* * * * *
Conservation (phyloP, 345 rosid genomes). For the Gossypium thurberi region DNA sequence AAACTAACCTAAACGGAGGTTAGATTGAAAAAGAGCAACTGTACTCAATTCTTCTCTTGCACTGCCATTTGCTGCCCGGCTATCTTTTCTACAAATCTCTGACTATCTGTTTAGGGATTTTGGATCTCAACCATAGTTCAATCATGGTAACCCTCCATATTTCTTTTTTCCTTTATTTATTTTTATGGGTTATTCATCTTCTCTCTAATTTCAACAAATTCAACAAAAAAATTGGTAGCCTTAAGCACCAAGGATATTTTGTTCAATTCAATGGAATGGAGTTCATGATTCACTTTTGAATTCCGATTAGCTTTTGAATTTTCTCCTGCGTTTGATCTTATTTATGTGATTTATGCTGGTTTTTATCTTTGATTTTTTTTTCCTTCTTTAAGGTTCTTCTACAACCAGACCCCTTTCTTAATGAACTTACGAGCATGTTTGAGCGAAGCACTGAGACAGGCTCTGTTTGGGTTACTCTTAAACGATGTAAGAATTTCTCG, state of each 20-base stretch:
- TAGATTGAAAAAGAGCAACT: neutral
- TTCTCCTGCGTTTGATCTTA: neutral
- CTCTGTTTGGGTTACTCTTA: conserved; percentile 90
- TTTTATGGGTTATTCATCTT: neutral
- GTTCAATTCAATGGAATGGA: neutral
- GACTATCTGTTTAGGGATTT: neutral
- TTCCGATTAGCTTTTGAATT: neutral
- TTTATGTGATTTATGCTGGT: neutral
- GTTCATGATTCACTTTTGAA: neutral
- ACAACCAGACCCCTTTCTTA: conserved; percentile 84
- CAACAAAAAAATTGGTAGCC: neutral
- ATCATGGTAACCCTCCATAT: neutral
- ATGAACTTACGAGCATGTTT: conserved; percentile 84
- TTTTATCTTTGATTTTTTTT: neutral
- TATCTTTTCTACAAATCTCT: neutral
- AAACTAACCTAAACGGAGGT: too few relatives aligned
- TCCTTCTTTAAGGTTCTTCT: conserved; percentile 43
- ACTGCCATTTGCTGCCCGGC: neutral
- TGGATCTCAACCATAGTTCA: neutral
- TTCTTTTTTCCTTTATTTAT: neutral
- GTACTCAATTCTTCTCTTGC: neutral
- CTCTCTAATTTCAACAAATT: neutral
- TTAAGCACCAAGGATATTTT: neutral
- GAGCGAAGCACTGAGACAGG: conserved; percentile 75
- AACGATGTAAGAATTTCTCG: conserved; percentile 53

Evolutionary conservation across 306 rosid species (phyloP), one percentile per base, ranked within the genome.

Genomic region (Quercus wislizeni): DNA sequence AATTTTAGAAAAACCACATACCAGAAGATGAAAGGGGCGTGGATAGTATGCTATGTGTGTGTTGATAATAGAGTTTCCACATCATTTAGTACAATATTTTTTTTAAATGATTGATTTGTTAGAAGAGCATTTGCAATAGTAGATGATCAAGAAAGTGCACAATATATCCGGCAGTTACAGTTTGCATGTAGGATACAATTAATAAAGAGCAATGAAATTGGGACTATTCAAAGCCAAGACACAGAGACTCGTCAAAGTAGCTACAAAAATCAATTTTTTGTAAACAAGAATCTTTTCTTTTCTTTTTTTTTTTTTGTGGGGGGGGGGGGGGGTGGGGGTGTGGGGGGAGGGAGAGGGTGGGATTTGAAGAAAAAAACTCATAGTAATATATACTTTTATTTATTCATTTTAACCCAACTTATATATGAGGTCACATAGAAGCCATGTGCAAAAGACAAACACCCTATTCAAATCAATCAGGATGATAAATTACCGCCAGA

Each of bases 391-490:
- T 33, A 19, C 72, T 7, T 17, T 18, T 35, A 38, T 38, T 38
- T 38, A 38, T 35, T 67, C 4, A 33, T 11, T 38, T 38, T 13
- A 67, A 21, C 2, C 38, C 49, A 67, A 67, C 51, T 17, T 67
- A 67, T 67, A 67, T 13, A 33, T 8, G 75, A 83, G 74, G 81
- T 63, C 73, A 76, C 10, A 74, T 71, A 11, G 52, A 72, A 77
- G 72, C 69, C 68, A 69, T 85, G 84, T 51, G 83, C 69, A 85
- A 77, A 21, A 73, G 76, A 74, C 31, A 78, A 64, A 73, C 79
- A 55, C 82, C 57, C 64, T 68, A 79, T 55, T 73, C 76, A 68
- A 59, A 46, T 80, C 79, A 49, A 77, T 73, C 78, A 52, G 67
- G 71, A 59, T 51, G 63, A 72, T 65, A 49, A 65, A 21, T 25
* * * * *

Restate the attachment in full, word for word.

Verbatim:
Conservation (phyloP, 345 rosid genomes). For the Gossypium thurberi region DNA sequence AAACTAACCTAAACGGAGGTTAGATTGAAAAAGAGCAACTGTACTCAATTCTTCTCTTGCACTGCCATTTGCTGCCCGGCTATCTTTTCTACAAATCTCTGACTATCTGTTTAGGGATTTTGGATCTCAACCATAGTTCAATCATGGTAACCCTCCATATTTCTTTTTTCCTTTATTTATTTTTATGGGTTATTCATCTTCTCTCTAATTTCAACAAATTCAACAAAAAAATTGGTAGCCTTAAGCACCAAGGATATTTTGTTCAATTCAATGGAATGGAGTTCATGATTCACTTTTGAATTCCGATTAGCTTTTGAATTTTCTCCTGCGTTTGATCTTATTTATGTGATTTATGCTGGTTTTTATCTTTGATTTTTTTTTCCTTCTTTAAGGTTCTTCTACAACCAGACCCCTTTCTTAATGAACTTACGAGCATGTTTGAGCGAAGCACTGAGACAGGCTCTGTTTGGGTTACTCTTAAACGATGTAAGAATTTCTCG, state of each 20-base stretch:
- TAGATTGAAAAAGAGCAACT: neutral
- TTCTCCTGCGTTTGATCTTA: neutral
- CTCTGTTTGGGTTACTCTTA: conserved; percentile 90
- TTTTATGGGTTATTCATCTT: neutral
- GTTCAATTCAATGGAATGGA: neutral
- GACTATCTGTTTAGGGATTT: neutral
- TTCCGATTAGCTTTTGAATT: neutral
- TTTATGTGATTTATGCTGGT: neutral
- GTTCATGATTCACTTTTGAA: neutral
- ACAACCAGACCCCTTTCTTA: conserved; percentile 84
- CAACAAAAAAATTGGTAGCC: neutral
- ATCATGGTAACCCTCCATAT: neutral
- ATGAACTTACGAGCATGTTT: conserved; percentile 84
- TTTTATCTTTGATTTTTTTT: neutral
- TATCTTTTCTACAAATCTCT: neutral
- AAACTAACCTAAACGGAGGT: too few relatives aligned
- TCCTTCTTTAAGGTTCTTCT: conserved; percentile 43
- ACTGCCATTTGCTGCCCGGC: neutral
- TGGATCTCAACCATAGTTCA: neutral
- TTCTTTTTTCCTTTATTTAT: neutral
- GTACTCAATTCTTCTCTTGC: neutral
- CTCTCTAATTTCAACAAATT: neutral
- TTAAGCACCAAGGATATTTT: neutral
- GAGCGAAGCACTGAGACAGG: conserved; percentile 75
- AACGATGTAAGAATTTCTCG: conserved; percentile 53

Evolutionary conservation across 306 rosid species (phyloP), one percentile per base, ranked within the genome.

Genomic region (Quercus wislizeni): DNA sequence AATTTTAGAAAAACCACATACCAGAAGATGAAAGGGGCGTGGATAGTATGCTATGTGTGTGTTGATAATAGAGTTTCCACATCATTTAGTACAATATTTTTTTTAAATGATTGATTTGTTAGAAGAGCATTTGCAATAGTAGATGATCAAGAAAGTGCACAATATATCCGGCAGTTACAGTTTGCATGTAGGATACAATTAATAAAGAGCAATGAAATTGGGACTATTCAAAGCCAAGACACAGAGACTCGTCAAAGTAGCTACAAAAATCAATTTTTTGTAAACAAGAATCTTTTCTTTTCTTTTTTTTTTTTTGTGGGGGGGGGGGGGGGTGGGGGTGTGGGGGGAGGGAGAGGGTGGGATTTGAAGAAAAAAACTCATAGTAATATATACTTTTATTTATTCATTTTAACCCAACTTATATATGAGGTCACATAGAAGCCATGTGCAAAAGACAAACACCCTATTCAAATCAATCAGGATGATAAATTACCGCCAGA

Each of bases 391-490:
- T 33, A 19, C 72, T 7, T 17, T 18, T 35, A 38, T 38, T 38
- T 38, A 38, T 35, T 67, C 4, A 33, T 11, T 38, T 38, T 13
- A 67, A 21, C 2, C 38, C 49, A 67, A 67, C 51, T 17, T 67
- A 67, T 67, A 67, T 13, A 33, T 8, G 75, A 83, G 74, G 81
- T 63, C 73, A 76, C 10, A 74, T 71, A 11, G 52, A 72, A 77
- G 72, C 69, C 68, A 69, T 85, G 84, T 51, G 83, C 69, A 85
- A 77, A 21, A 73, G 76, A 74, C 31, A 78, A 64, A 73, C 79
- A 55, C 82, C 57, C 64, T 68, A 79, T 55, T 73, C 76, A 68
- A 59, A 46, T 80, C 79, A 49, A 77, T 73, C 78, A 52, G 67
- G 71, A 59, T 51, G 63, A 72, T 65, A 49, A 65, A 21, T 25